The meeting represents the sport’s ultimate, almost comic-book confrontation of separate allegiances, the name of the game even including the word “Super.”
And there might not be a more intimately embedded spectator Sunday than Jackie Slater, who has given the Rams his heart and the New England Patriots even more: his DNA.
Slater is so close to Super Bowl LIII, in fact, that unlike everyone else involved, he can’t lose.
“It’s going to be emotional for me, sure,” he said. “But I’m not going to say I’m conflicted because I look at the game a little differently. It’s a win-win situation.”
On one side of Mercedes-Benz Stadium, Slater will find the Rams, with whom he spent his entire 20-year career and became a Hall of Famer.
On the other, he’ll find his son, Matthew, who is in his 11th season with New England and still calls his father “my hero.”
One will win Sunday and the other will lose, and Jackie Slater will be comfortably caught in the middle.
“I hope he plays well and does his job,” Slater said of his son. “And I hope the Rams do well. It’s going to be pretty matter-of-fact for me. I’m not really going to sweat it. I’m just going to enjoy it.”
So, it turns out, blood and water can be equally thick, especially when the water is spiked with two decades of sweat and everything that means.
Slater came close to leaving the Rams once, near the end of his career, when he went so far down the road of free agency with Atlanta that he took a physical and received a contract offer.
Having grown up in Mississippi, he said the allure of returning to the South to conclude his time in the NFL was powerful. The Falcons wanted Slater to sign before he boarded his flight back to Southern California.
“I felt there was still work to be done in Los Angeles for the Rams,” he said. “I always felt obligated to do everything I could to get us back to winning.”
Slater’s attachment to the organization is so strong that he moved with the team to St. Louis for his final season, which lasted only one series for him because of an elbow injury.
After Slater’s farewell appearance, his teammates carried him off the field.
Now, 24 years later, he still talks about the pride he felt wearing that blue and gold, still recalls the effort he poured into his offseason training while his young son shadowed him in the gym, the kid’s wrists wrapped in athletic tape, just like dad.
“The man I looked up to and I still look up to the most in my life spent 20 years with that organization,” Matthew said. “Through that organization’s generosity and loyalty to my father, I was afforded a lot of opportunities.
“I was able to get an education. My dad was able to provide for our family in a unique way. So I’ll always be thankful to that organization for what they’ve done for my family. But I’ll always be more thankful to this organization.”
He is a Patriots receiver by roster designation only, with only one reception, and that came in 2011. He hasn’t even been targeted since 2016.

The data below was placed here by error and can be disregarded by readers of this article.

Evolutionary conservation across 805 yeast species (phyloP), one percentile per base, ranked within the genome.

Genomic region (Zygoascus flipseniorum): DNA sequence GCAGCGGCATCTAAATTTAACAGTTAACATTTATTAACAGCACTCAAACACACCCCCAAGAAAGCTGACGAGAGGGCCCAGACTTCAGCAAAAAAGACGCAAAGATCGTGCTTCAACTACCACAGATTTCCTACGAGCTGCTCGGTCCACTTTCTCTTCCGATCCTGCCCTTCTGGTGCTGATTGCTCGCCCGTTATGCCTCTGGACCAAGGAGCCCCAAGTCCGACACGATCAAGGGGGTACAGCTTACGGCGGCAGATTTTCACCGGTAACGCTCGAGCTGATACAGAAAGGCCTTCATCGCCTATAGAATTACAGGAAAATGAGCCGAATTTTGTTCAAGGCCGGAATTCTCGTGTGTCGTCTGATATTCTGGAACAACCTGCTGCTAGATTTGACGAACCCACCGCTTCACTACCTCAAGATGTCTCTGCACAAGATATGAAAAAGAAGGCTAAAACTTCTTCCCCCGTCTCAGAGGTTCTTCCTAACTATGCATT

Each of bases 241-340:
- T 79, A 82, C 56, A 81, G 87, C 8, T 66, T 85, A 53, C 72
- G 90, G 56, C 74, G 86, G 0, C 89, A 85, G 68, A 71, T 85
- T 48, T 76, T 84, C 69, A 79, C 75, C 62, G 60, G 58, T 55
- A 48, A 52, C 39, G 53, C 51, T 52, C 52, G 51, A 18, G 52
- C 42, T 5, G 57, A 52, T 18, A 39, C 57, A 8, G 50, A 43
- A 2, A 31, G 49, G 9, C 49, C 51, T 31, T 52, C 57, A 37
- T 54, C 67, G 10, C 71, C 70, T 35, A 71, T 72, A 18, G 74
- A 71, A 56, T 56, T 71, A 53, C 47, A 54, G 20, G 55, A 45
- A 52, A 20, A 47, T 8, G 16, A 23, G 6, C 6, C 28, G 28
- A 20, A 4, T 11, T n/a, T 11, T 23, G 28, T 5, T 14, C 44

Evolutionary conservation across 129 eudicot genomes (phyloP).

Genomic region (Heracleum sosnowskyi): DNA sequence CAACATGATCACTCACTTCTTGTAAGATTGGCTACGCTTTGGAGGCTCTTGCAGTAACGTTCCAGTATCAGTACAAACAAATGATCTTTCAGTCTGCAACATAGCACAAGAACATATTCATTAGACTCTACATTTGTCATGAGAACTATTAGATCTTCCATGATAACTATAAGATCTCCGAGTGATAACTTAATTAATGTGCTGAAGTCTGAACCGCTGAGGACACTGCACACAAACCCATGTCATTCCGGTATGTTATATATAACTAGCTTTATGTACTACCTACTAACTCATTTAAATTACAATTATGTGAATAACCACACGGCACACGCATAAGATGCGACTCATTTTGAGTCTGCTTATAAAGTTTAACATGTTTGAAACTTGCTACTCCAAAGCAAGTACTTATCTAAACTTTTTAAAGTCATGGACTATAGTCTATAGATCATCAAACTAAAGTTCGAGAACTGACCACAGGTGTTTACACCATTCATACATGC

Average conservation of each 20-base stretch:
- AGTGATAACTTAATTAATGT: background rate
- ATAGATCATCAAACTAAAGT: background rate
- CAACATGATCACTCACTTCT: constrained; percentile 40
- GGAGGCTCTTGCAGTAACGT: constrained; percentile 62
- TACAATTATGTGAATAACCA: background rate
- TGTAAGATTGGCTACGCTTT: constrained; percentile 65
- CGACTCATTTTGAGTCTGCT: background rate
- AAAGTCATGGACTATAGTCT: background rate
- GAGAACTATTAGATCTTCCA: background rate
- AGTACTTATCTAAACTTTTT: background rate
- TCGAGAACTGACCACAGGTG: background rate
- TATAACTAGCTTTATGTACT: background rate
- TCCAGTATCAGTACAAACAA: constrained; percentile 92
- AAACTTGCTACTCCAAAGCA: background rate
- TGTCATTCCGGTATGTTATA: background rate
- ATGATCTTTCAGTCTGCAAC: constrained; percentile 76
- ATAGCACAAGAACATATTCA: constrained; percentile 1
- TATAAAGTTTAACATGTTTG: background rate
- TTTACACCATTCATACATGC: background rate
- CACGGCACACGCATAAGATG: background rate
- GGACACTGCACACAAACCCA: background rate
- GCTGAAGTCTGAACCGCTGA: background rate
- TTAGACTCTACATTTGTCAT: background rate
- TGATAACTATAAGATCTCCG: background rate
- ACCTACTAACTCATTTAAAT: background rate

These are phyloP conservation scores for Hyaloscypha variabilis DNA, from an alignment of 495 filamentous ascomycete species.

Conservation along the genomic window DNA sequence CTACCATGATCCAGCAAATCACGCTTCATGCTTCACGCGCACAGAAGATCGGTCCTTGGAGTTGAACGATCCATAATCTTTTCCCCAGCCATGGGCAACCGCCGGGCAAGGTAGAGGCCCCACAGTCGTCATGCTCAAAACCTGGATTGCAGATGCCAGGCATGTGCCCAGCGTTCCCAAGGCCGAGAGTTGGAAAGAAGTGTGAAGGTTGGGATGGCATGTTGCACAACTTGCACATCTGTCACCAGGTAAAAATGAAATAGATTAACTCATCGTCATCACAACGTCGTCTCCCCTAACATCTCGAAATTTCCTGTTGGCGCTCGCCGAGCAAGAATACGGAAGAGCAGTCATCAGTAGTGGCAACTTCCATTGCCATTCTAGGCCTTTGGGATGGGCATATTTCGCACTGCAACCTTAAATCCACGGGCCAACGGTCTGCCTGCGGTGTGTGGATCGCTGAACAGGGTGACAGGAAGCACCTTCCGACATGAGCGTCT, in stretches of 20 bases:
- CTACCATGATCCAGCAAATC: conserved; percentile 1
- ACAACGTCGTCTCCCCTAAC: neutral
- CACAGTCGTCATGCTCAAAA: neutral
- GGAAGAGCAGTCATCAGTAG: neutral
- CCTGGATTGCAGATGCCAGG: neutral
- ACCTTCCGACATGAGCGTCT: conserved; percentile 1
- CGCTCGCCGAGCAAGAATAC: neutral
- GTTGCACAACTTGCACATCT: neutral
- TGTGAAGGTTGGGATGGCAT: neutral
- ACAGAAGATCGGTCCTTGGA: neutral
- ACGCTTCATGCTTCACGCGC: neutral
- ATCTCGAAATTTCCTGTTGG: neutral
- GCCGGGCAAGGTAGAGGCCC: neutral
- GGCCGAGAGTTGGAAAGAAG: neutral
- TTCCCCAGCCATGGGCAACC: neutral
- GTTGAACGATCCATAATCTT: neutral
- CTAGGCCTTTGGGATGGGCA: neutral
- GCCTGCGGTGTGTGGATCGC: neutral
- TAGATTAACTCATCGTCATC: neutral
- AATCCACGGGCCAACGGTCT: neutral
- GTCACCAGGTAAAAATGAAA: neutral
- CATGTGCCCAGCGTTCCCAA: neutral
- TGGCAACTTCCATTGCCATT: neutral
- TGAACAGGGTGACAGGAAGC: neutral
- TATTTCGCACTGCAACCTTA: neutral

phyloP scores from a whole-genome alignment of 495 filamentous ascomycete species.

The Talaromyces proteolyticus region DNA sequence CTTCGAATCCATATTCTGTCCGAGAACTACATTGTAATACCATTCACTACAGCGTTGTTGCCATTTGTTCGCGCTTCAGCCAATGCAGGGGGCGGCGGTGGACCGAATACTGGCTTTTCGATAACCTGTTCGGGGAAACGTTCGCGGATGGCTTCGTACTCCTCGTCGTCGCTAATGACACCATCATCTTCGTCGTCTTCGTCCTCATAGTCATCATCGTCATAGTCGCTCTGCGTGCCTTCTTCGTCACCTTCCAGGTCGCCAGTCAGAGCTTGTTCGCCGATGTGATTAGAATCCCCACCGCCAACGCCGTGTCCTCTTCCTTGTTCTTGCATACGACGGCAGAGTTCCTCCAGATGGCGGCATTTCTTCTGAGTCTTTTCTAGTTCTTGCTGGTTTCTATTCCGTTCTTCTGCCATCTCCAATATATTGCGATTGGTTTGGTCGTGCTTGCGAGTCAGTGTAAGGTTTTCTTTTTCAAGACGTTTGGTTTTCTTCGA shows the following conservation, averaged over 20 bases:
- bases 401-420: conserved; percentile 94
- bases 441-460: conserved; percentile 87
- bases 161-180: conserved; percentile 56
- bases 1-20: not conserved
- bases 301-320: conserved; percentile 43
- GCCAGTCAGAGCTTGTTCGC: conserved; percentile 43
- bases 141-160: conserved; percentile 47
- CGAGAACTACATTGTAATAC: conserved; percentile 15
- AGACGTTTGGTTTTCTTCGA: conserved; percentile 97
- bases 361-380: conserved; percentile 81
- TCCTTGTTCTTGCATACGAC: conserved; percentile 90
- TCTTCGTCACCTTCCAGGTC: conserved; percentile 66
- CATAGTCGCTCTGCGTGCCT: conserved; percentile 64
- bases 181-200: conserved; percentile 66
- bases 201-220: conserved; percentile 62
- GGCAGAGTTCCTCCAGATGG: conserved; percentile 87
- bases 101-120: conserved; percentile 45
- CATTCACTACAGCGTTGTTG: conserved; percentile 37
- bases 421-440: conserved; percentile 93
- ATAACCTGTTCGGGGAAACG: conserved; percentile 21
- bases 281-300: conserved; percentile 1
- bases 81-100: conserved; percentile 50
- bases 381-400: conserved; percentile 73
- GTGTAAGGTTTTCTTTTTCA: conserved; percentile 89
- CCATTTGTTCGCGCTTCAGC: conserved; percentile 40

But he is considered to be one of the league’s all-time finest special-teams players, his seven Pro Bowl selections matching the number of times his father was similarly recognized.
He has been a captain for the last eight seasons, the respect among his New England teammates such that longtime receiver Julian Edelman called Matthew “probably the best teammate I've ever had.”
Only quarterback Tom Brady and kicker Stephen Gostkowski have been with the Patriots longer, a notable achievement for a player who, coming out of UCLA as the 153rd selection in the 2008 draft, hoped to somehow last long enough to cash his signing bonus.
Like his dad, Matthew also has received the NFL’s Bart Starr Award, given annually to the player who exemplifies character and leadership on and off the field.
“It was more special for me when he won than when I did,” said Slater, 64, who just finished his eighth season as an assistant at Azusa Pacific. “It was humbling. I think it’s a testament to how much my wife [Annie] put into him over the years.”
Matthew joked that the Rams better not make his father an honorary captain Sunday, saying such a thing “would be too much.” It happened in 2012, when the Patriots played St. Louis in London.
Before the game, Slater told Matthew he was going to shake the hands of New England’s other captains but hug him. Matthew warned him not to.
Then, when everyone gathered at midfield for the coin toss, Matthew shook the hands of the Rams’ other captains and hugged his dad.
“There’s been no man in my life, no person in my life, who’s had more influence or impact on me and my development,” Matthew said. “He was a Ram. I was a Ram fan. But not now.
“Look, I don’t care who we’re playing. I didn’t play for the Rams; my dad did. He better choose wisely when it comes to who he cheers for on Super Bowl Sunday.”